Electromyographic instantaneous amplitude and instantaneous mean power frequency patterns across a range of motion during a concentric isokinetic muscle action of the biceps brachii

Travis W. Beck, Terry J. Housh, Glen O. Johnson, Joel T. Cramer, Joseph P. Weir, Jared W. Coburn, Moh H. Malek

Research output: Contribution to journalArticle

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The purpose of this study was to examine the electromyographic (EMG) instantaneous amplitude (IA) and instantaneous mean power frequency (IMPF) patterns for the biceps brachii muscle across a range of motion during maximal and submaximal concentric isokinetic muscle actions of the forearm flexors. Ten adults (mean ± SD age = 22.0 ± 3.4 years) performed a maximal and a submaximal [20% peak torque (PT)] concentric isokinetic forearm flexion muscle action at a velocity of 30° s-1. The surface EMG signal was detected from the biceps brachii muscle with a bipolar electrode arrangement, and the EMG IA and IMPF versus time relationships were examined for each subject using first- and second-order polynomial regression models. The results indicated that there were no consistent patterns between subjects for EMG IA or IMPF with increases in torque across the range of motion. Some of the potential nonphysiological factors that could influence the amplitude and/or frequency contents of the surface EMG signal during a dynamic muscle action include movement of the muscle fibers and innervation zone beneath the skin surface, as well as changes in muscle fiber length and the thickness of the tissue layer between the muscle and the recording electrodes. These factors may affect the EMG IA and IMPF patterns differently for each subject, thereby increasing the difficulty of drawing any general conclusions regarding the motor control strategies that increase torque across a range of motion.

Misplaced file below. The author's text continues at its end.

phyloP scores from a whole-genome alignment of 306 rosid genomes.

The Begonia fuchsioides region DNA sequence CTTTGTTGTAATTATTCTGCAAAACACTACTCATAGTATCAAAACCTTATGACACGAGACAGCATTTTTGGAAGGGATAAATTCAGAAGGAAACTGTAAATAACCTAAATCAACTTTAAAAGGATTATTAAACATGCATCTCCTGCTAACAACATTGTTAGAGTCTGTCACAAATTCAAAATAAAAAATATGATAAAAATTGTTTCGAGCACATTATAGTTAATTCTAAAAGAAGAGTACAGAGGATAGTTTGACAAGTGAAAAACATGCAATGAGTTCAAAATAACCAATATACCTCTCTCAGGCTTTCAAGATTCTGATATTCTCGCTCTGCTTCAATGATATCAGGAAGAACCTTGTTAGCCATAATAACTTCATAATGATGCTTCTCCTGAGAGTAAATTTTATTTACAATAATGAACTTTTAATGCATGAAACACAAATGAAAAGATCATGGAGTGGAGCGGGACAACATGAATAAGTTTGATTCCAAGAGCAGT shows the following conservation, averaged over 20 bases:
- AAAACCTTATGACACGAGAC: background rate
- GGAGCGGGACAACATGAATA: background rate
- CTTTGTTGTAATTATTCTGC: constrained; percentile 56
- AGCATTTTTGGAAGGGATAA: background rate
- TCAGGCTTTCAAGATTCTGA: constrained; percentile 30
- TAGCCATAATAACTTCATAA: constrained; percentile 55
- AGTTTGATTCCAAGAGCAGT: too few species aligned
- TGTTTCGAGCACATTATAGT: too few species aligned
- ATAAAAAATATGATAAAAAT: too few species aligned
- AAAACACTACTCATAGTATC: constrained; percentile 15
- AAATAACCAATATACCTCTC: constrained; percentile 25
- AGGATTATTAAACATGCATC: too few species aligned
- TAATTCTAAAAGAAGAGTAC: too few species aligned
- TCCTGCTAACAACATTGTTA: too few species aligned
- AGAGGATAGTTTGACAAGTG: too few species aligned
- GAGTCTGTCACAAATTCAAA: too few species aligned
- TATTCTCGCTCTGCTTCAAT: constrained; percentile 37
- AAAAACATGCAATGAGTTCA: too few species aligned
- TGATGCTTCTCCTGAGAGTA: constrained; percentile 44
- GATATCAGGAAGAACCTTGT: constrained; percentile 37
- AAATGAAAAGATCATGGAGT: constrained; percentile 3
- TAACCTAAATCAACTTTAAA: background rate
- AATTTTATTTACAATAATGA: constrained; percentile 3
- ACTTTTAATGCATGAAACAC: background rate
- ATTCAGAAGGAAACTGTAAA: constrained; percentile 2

Original languageEnglish (US)
Pages (from-to)531-539
Number of pages9
JournalJournal of Electromyography and Kinesiology
Issue number5
Publication statusPublished - Oct 1 2006



  • Electromyography
  • Isokinetic torque
  • Joint-time frequency analysis
  • Motor control strategies

ASJC Scopus subject areas

  • Neuroscience (miscellaneous)
  • Biophysics
  • Clinical Neurology

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